As a young mother, my kids attended church every week, but I was not the one holding them. I was in the choir loft while my husband, single-handedly, fielded the kids. They were pretty quiet, but they were active. I can remember being embarrassed by them making noise one time and one of my choir members said, "Honey, the only reason they're bothering you is because they're yours."
    As an older mom and a musician, I have watched more than a few battles of will between parents and toddlers. The absolute key in every case is to hold the child if he's doing something objectionable.
    There are two little ones who attend mid-morning mass where I currently work. One is taken out to the vestibule and is allowed to go where he wishes when he is noisy. The other is picked up, taken out briefly, quieted and returned to church. Big difference!
    I have friends who won't take their kids to Mass until it is time for them to receive First Communion. I can't tell you how many times St. Therese's name has been invoked as a shining example of why this is a better way. I'm afraid I disagree with this course of action. I think that nurseries and children's liturgies are bosh, too. Once a child gets the idea that there are more fun things to do than to go to Mass, that's what they'll aim for. Every time.
    So, my thought is, take them to Mass. I really like the guidelines from St. Peter's in Washington D.C. and the one by the woman who taught her kids to sit still at home. They seem to be the most thoughtful and the ones that foster the thought that children are a blessing - a real gift from God! - and not a burden or a chore to be shifted off on another person.

    1. I completely agree with you, Katie ! especially the part : "the only reason they're bothering you is because they're yours." !
      My husband and I won't send our kids (3yo and 1,5 yo) into the nursery, we are sure the Lord will give them (and us !) His Grace even if they're pretty active (so long as they're not disturbing other people)

  3. I used to agree with you, until I had a child who could not be held and quieted in the vestibule. I found myself getting angrier and angrier during Mass, then I realized how crazy is this?!?

    As he made some developmental leaps this year, he was able--and wanted to--sit through a whole Mass with his older siblings. This is why I will have only compassion for the moms pacing the vestibule or stepping outside with a noisy child who can't be held.

  4. Wonderful! I love that this has stimulated discussion. My main point isn't even the issue of whether you take your children to Mass or at what age. It is this: it's essential that we, as parents, don't give up going to Mass ourselves! We need to be "greedy for grace," and the sacraments--including confession--are there for us.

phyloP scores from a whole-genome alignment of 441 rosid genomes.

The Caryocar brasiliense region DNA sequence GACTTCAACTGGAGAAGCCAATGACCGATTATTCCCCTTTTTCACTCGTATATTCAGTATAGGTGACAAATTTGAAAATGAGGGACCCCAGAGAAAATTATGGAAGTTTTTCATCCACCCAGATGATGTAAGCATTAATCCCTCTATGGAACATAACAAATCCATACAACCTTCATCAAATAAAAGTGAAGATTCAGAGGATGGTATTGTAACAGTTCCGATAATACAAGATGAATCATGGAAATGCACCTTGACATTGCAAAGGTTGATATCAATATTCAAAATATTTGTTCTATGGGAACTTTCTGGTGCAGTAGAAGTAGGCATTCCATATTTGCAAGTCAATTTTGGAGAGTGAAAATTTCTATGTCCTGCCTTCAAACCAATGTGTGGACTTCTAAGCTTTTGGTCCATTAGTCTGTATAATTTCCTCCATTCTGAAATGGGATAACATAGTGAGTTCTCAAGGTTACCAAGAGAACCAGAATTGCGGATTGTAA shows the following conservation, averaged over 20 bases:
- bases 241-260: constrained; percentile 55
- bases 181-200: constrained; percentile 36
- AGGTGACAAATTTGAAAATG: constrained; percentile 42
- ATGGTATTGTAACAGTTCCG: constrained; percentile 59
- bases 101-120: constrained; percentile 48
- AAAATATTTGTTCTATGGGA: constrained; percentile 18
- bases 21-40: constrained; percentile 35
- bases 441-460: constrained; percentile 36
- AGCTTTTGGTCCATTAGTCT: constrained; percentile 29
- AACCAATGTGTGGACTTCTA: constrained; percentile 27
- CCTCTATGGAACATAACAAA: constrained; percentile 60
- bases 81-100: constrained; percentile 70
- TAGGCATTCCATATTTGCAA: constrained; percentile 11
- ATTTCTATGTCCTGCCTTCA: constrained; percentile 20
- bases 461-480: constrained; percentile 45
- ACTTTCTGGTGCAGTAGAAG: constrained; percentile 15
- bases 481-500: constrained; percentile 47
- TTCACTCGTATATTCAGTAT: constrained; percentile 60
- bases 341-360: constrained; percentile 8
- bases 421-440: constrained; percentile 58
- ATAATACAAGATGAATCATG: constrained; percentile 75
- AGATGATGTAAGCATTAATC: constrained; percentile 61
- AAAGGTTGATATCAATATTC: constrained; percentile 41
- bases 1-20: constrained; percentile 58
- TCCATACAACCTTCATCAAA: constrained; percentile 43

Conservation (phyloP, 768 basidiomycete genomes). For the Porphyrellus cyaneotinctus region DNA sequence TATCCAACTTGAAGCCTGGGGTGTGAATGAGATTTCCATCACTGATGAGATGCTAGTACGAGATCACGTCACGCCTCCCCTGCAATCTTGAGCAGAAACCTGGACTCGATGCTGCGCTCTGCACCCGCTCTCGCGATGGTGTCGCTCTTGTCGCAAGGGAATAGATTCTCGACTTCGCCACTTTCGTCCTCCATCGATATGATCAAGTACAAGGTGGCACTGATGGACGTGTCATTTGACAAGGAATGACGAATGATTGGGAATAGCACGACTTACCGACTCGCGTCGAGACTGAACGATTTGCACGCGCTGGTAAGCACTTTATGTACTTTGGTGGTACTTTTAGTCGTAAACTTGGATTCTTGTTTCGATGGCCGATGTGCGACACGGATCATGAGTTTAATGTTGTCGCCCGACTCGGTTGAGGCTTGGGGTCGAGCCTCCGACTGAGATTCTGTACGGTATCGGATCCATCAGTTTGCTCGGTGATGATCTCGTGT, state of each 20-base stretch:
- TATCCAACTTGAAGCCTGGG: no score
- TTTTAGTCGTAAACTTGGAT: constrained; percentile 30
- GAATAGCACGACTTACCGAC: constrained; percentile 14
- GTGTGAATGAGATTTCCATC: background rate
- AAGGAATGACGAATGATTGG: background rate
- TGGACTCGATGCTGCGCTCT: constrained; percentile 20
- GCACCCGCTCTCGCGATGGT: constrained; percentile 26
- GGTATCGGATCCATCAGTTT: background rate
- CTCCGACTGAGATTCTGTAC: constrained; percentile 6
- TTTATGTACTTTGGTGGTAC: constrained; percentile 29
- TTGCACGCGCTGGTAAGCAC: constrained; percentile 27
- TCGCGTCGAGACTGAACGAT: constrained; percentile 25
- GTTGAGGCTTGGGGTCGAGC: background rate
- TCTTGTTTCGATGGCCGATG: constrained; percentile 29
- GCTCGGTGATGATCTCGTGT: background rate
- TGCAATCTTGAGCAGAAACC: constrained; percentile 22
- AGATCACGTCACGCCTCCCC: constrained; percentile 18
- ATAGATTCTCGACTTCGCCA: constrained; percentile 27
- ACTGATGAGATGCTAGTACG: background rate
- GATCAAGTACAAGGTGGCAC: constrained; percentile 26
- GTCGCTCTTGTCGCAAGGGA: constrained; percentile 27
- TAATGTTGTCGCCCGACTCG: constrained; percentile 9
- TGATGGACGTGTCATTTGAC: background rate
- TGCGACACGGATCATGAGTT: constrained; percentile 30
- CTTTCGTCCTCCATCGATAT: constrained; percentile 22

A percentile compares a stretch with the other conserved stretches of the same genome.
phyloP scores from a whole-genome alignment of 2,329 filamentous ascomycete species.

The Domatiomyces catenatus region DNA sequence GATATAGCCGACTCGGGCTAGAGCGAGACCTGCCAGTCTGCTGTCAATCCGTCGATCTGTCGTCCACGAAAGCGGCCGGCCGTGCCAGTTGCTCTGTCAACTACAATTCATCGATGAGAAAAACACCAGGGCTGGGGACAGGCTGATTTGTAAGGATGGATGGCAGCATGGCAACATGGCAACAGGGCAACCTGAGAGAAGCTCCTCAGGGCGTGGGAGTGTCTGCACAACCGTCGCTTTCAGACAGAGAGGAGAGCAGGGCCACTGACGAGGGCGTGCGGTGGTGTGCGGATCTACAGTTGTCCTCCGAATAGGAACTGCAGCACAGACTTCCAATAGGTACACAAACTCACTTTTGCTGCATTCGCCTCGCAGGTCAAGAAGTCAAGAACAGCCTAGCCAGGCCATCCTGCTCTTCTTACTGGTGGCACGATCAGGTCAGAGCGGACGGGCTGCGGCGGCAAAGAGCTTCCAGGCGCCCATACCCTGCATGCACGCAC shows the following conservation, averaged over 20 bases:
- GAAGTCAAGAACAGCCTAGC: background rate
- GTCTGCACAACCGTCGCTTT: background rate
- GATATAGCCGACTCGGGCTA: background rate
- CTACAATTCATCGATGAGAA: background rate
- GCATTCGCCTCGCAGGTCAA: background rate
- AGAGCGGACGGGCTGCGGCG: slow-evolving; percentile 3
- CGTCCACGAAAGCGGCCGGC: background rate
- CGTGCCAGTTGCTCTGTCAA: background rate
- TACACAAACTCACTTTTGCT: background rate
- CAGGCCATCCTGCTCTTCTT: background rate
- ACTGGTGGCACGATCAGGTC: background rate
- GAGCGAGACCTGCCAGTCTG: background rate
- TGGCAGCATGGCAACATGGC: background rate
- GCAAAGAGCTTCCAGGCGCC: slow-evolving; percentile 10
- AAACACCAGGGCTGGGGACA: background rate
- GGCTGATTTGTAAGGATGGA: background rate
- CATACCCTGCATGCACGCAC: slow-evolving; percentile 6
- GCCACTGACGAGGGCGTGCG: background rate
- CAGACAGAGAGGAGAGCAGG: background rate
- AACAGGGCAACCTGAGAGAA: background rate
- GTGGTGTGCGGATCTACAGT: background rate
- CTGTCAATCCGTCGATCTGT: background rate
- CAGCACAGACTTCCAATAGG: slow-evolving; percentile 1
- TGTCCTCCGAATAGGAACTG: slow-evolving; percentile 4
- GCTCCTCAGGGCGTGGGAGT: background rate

5. You know, when my son was really young I was struggling with feeling like I was at prayer when my toddler was turning backflips in my arms. I used to take him with me to daily mass. He was pretty good, but not perfect, of course. I had a very wise young priest (a mutual acquaintance of ours, Sarah) tell me that just proved I wasn't a mystic. I had no clue what he meant until my kids were teenagers.
    What he meant was this: Even the act of bringing your kids to Mass and walking them up and down in the vestibule is still an act of worship. It is a sacrifice. Truly. No, it may not help you grow in your catechesis or understanding of the readings, but it is still a prayer - a prayer of sacrifice. That's something that (now that I finally GET it!) I'm sharing with my daughter. Maybe that's a way to think of it. But you are absolutely right, Sarah, we can't give up the sacraments!

  6. Good points, Katie! I have one friend who is married to a non-Catholic and she's the mother of twin boys. It was so hard for her to take them to Mass when they were toddlers! (her husband didn't attend with her) She decided to "train" them at daily Mass--the service was shorter and the the church wasn't crowded. She outsmarted them!

  7. Hi Sarah! I've just found your blog, and I really enjoy/appreciate it! I'm so excited to implement your tips on creating a Montessori environment at home! And as for church-going with kids, I agree that it's so important. Granted, I only have two so far (a 2.5 year old and an 10 month old), and Sunday mornings can stressful. And there are some sacrament meetings during which my husband and I are little more than a blur in the back pew as we take turns exiting and re-entering with our restless little ones. But I know that things will get better as they get older and holding still is not such a challenge for them. In the meantime, I do not want to get out of the habit of coming to church. It's all too easy to just not come back the next week. Even though my kids can't understand every word that's said during church, I know they'll remember that we always made church a priority. And I think that even little children can feel a Spirit at church that they understand and will remember later in life. Just like at home sometimes we think the kids aren't listening or paying any attention, and then they'll turn around and amaze you with how much they were watching and learning. So keep it up, all you church-going moms! It may not always feel like success, but just getting the family to church is a victory!